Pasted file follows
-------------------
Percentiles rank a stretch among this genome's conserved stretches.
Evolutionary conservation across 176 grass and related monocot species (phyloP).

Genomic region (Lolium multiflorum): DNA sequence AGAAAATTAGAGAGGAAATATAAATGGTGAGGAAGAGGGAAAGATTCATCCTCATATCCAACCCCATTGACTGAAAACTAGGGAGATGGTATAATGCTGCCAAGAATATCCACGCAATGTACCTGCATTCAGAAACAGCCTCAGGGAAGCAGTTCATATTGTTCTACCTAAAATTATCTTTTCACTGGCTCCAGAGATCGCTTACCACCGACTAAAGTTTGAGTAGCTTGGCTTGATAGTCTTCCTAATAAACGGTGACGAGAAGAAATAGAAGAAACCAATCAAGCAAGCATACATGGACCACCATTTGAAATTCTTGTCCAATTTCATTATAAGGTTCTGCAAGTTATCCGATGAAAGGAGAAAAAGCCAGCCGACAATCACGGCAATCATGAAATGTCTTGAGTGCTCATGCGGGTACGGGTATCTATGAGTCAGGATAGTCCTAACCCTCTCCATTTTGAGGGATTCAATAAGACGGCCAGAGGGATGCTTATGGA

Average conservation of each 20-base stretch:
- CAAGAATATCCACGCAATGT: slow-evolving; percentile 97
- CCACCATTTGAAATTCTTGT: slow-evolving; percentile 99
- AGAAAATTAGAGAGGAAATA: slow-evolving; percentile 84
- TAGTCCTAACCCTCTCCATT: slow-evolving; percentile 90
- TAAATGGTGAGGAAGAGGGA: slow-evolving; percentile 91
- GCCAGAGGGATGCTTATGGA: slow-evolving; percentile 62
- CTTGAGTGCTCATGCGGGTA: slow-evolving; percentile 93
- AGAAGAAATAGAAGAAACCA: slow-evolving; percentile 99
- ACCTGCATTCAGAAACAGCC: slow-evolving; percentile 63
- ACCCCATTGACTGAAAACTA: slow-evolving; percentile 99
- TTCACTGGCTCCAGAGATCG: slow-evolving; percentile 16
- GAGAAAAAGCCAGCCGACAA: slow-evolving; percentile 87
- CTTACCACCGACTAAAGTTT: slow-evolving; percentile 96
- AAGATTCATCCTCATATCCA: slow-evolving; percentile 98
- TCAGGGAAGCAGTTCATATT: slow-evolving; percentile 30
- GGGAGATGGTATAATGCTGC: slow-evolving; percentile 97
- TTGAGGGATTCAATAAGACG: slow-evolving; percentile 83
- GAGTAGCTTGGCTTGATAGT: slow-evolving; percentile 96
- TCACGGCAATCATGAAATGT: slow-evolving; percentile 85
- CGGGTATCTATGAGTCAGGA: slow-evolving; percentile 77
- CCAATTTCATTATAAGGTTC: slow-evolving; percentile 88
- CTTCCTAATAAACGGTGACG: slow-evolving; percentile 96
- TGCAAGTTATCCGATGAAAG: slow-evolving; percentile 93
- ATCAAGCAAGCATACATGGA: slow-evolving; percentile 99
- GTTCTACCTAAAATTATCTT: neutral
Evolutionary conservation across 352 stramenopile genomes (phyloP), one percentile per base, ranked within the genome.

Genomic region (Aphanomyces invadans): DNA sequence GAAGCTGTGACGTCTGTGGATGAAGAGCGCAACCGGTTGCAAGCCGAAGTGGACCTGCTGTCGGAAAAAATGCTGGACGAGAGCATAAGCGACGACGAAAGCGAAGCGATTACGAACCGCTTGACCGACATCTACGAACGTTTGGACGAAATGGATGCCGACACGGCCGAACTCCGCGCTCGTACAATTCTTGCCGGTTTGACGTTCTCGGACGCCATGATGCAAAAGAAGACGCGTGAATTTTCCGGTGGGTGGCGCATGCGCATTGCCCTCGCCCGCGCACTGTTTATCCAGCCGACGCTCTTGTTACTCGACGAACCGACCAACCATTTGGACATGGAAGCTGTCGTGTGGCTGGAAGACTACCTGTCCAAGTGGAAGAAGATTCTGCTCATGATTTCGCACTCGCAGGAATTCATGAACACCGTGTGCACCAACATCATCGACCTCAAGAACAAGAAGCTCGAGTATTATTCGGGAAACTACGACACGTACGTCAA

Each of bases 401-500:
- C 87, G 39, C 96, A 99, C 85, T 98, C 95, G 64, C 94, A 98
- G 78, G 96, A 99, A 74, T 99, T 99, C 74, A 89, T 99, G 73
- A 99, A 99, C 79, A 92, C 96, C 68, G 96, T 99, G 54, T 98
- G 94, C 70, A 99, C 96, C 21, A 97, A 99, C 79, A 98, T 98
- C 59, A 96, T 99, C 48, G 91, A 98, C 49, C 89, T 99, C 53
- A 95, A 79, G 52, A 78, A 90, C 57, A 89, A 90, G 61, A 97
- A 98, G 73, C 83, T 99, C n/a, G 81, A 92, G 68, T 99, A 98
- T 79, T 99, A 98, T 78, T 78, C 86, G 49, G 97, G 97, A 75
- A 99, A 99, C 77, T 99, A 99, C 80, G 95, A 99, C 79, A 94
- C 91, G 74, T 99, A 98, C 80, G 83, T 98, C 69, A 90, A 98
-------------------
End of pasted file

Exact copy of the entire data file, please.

Percentiles rank a stretch among this genome's conserved stretches.
Evolutionary conservation across 176 grass and related monocot species (phyloP).

Genomic region (Lolium multiflorum): DNA sequence AGAAAATTAGAGAGGAAATATAAATGGTGAGGAAGAGGGAAAGATTCATCCTCATATCCAACCCCATTGACTGAAAACTAGGGAGATGGTATAATGCTGCCAAGAATATCCACGCAATGTACCTGCATTCAGAAACAGCCTCAGGGAAGCAGTTCATATTGTTCTACCTAAAATTATCTTTTCACTGGCTCCAGAGATCGCTTACCACCGACTAAAGTTTGAGTAGCTTGGCTTGATAGTCTTCCTAATAAACGGTGACGAGAAGAAATAGAAGAAACCAATCAAGCAAGCATACATGGACCACCATTTGAAATTCTTGTCCAATTTCATTATAAGGTTCTGCAAGTTATCCGATGAAAGGAGAAAAAGCCAGCCGACAATCACGGCAATCATGAAATGTCTTGAGTGCTCATGCGGGTACGGGTATCTATGAGTCAGGATAGTCCTAACCCTCTCCATTTTGAGGGATTCAATAAGACGGCCAGAGGGATGCTTATGGA

Average conservation of each 20-base stretch:
- CAAGAATATCCACGCAATGT: slow-evolving; percentile 97
- CCACCATTTGAAATTCTTGT: slow-evolving; percentile 99
- AGAAAATTAGAGAGGAAATA: slow-evolving; percentile 84
- TAGTCCTAACCCTCTCCATT: slow-evolving; percentile 90
- TAAATGGTGAGGAAGAGGGA: slow-evolving; percentile 91
- GCCAGAGGGATGCTTATGGA: slow-evolving; percentile 62
- CTTGAGTGCTCATGCGGGTA: slow-evolving; percentile 93
- AGAAGAAATAGAAGAAACCA: slow-evolving; percentile 99
- ACCTGCATTCAGAAACAGCC: slow-evolving; percentile 63
- ACCCCATTGACTGAAAACTA: slow-evolving; percentile 99
- TTCACTGGCTCCAGAGATCG: slow-evolving; percentile 16
- GAGAAAAAGCCAGCCGACAA: slow-evolving; percentile 87
- CTTACCACCGACTAAAGTTT: slow-evolving; percentile 96
- AAGATTCATCCTCATATCCA: slow-evolving; percentile 98
- TCAGGGAAGCAGTTCATATT: slow-evolving; percentile 30
- GGGAGATGGTATAATGCTGC: slow-evolving; percentile 97
- TTGAGGGATTCAATAAGACG: slow-evolving; percentile 83
- GAGTAGCTTGGCTTGATAGT: slow-evolving; percentile 96
- TCACGGCAATCATGAAATGT: slow-evolving; percentile 85
- CGGGTATCTATGAGTCAGGA: slow-evolving; percentile 77
- CCAATTTCATTATAAGGTTC: slow-evolving; percentile 88
- CTTCCTAATAAACGGTGACG: slow-evolving; percentile 96
- TGCAAGTTATCCGATGAAAG: slow-evolving; percentile 93
- ATCAAGCAAGCATACATGGA: slow-evolving; percentile 99
- GTTCTACCTAAAATTATCTT: neutral
Evolutionary conservation across 352 stramenopile genomes (phyloP), one percentile per base, ranked within the genome.

Genomic region (Aphanomyces invadans): DNA sequence GAAGCTGTGACGTCTGTGGATGAAGAGCGCAACCGGTTGCAAGCCGAAGTGGACCTGCTGTCGGAAAAAATGCTGGACGAGAGCATAAGCGACGACGAAAGCGAAGCGATTACGAACCGCTTGACCGACATCTACGAACGTTTGGACGAAATGGATGCCGACACGGCCGAACTCCGCGCTCGTACAATTCTTGCCGGTTTGACGTTCTCGGACGCCATGATGCAAAAGAAGACGCGTGAATTTTCCGGTGGGTGGCGCATGCGCATTGCCCTCGCCCGCGCACTGTTTATCCAGCCGACGCTCTTGTTACTCGACGAACCGACCAACCATTTGGACATGGAAGCTGTCGTGTGGCTGGAAGACTACCTGTCCAAGTGGAAGAAGATTCTGCTCATGATTTCGCACTCGCAGGAATTCATGAACACCGTGTGCACCAACATCATCGACCTCAAGAACAAGAAGCTCGAGTATTATTCGGGAAACTACGACACGTACGTCAA

Each of bases 401-500:
- C 87, G 39, C 96, A 99, C 85, T 98, C 95, G 64, C 94, A 98
- G 78, G 96, A 99, A 74, T 99, T 99, C 74, A 89, T 99, G 73
- A 99, A 99, C 79, A 92, C 96, C 68, G 96, T 99, G 54, T 98
- G 94, C 70, A 99, C 96, C 21, A 97, A 99, C 79, A 98, T 98
- C 59, A 96, T 99, C 48, G 91, A 98, C 49, C 89, T 99, C 53
- A 95, A 79, G 52, A 78, A 90, C 57, A 89, A 90, G 61, A 97
- A 98, G 73, C 83, T 99, C n/a, G 81, A 92, G 68, T 99, A 98
- T 79, T 99, A 98, T 78, T 78, C 86, G 49, G 97, G 97, A 75
- A 99, A 99, C 77, T 99, A 99, C 80, G 95, A 99, C 79, A 94
- C 91, G 74, T 99, A 98, C 80, G 83, T 98, C 69, A 90, A 98